Covid 19 coronavirus Delta outbreak: 100-year-old proud to be among those vaccinated at Mōkau

By Robin Martin of RNZ

A 100-year-old was among those vaccinated against Covid-19 on the remote Taranaki-King Country boundary at Mōkau today.

Mere Wihongi’s old enough to remember the 1918 Spanish flu epidemic – which killed 9000 New Zealanders – and was adamant she was getting the shot.

Born in Northland in December 1920, Mere and her granddaughter Chrisseann were among 100 people booked in to get vaccinated at the Tainui Wetere Domain.

More used to hosting rugby after match functions, Māori health provider Tui Ora had transformed the hall into a pop-up vaccination clinic.

Chrisseann Wihongi, who was raised by her grandmother and now cares for her, said it was a huge day for Mere.

“She’s experienced so many things in her life like the Depression. She’s experienced a lot of hardship, so this for her is such a unique time and she realises we have got to be safe.

“Not just her. We’ve got to protect our families and we’ve got to protect those around us, so for her to be here is really important.”

She said it was Mere who insisted on getting a shot after hearing about the latest outbreak.

“As soon as she saw Jacinda she said ‘we need to get vaccinated now’ so she has been pushing it.

“But everybody is so busy, so we’re so grateful that Tui Ora could bring the service out to our small community so we feel like we’re not forgotten and that we matter too.”

The clinical nurse leader at Tui Ora, Robyn Taylor, said Mere Wihongi was an inspiration.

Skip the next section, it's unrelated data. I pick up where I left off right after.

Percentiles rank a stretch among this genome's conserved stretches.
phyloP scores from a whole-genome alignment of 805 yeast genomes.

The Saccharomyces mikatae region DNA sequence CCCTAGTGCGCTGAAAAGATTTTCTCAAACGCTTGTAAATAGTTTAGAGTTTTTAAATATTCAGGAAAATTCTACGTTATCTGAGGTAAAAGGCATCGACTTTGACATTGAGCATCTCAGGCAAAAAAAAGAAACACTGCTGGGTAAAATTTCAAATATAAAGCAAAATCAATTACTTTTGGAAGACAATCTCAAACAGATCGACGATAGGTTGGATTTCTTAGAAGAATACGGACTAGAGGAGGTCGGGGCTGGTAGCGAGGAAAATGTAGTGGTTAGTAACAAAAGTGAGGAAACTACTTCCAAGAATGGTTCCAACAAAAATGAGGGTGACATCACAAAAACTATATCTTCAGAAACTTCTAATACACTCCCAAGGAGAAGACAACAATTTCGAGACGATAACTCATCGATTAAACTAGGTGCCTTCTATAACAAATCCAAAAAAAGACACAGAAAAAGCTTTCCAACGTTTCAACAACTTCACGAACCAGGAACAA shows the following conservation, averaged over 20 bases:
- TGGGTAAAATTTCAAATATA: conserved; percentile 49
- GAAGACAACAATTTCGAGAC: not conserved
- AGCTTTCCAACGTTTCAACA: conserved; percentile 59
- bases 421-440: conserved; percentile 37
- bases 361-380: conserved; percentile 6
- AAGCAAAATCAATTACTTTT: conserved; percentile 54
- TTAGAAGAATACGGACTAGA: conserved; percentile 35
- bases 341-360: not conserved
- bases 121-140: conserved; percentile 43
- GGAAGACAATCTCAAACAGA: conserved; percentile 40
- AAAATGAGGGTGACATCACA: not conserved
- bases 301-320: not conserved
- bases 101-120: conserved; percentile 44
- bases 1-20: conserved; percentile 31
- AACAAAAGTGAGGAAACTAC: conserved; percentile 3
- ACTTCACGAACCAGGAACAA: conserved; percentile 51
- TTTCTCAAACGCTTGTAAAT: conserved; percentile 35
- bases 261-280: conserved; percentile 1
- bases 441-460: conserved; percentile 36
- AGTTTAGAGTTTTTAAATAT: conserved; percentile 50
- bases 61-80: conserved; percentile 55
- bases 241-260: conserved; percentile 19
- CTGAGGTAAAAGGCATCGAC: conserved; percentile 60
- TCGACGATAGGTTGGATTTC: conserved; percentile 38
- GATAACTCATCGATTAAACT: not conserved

“Well she came in with a smile on her face and she’s still here with a smile on her face, so I think she’s a really good example of looking after yourself and being proactive and getting the vaccine.”

Taylor said it was important to bring the vaccine to remote communities such as Mōkau, which had a permanent population of about 120.

“I think because people are isolated out here. You know there are people with transport but also many people that haven’t got transport and if we didn’t come here they probably wouldn’t get the vaccine.

“There are a lot of Māori, a lot of vulnerable people here as well so we wanted to come and be here for them.”

Tui Ora had 100 bookings but expected to vaccinate more people as families brought older children in with them.

Retired farmer Bob Warren was among those getting jabbed. He was clear on why he was there.

“Oh to get this jab and make things safe for everyone around us and keep everything safe.”

He was rapt he did not have to make the one-hour trek to New Plymouth.

“Excellent, very good, excellent, eh, very good. Yeah very good. Catch up with all the locals, yeah. I always thought that, yeah. Thought that we’d end up in town.”

Sheep and beef farmer Steve McKenzie was on the same page.

“Oh it’s awesome, it makes life a lot easier especially when we live this far out in the country we can’t just pop into town and get a jab, so yeah, it’s definitely good.”

Jono O’Sullivan – who taught students in Myanmar online – could not fault the service.

“Brilliant it makes it so much easier. There are lots of older people in our neighbourhood, in our community, so I think this is very good. I’m pretty thankful actually.”

Tui Ora’s Patsy Bodger was making sure everyone went home with a care package.

“So in these packs we’ve got hand sanitisers, soap, wipes, masks … but there’s no toilet paper, okay?”

Steve McKenzie senior thought he had lucked into something tastier.

“Some whitebait awesome, thanks a lot!”

Tui Ora will be operating similar pop-up clinics at Urenui and Ōpunake tomorrow.


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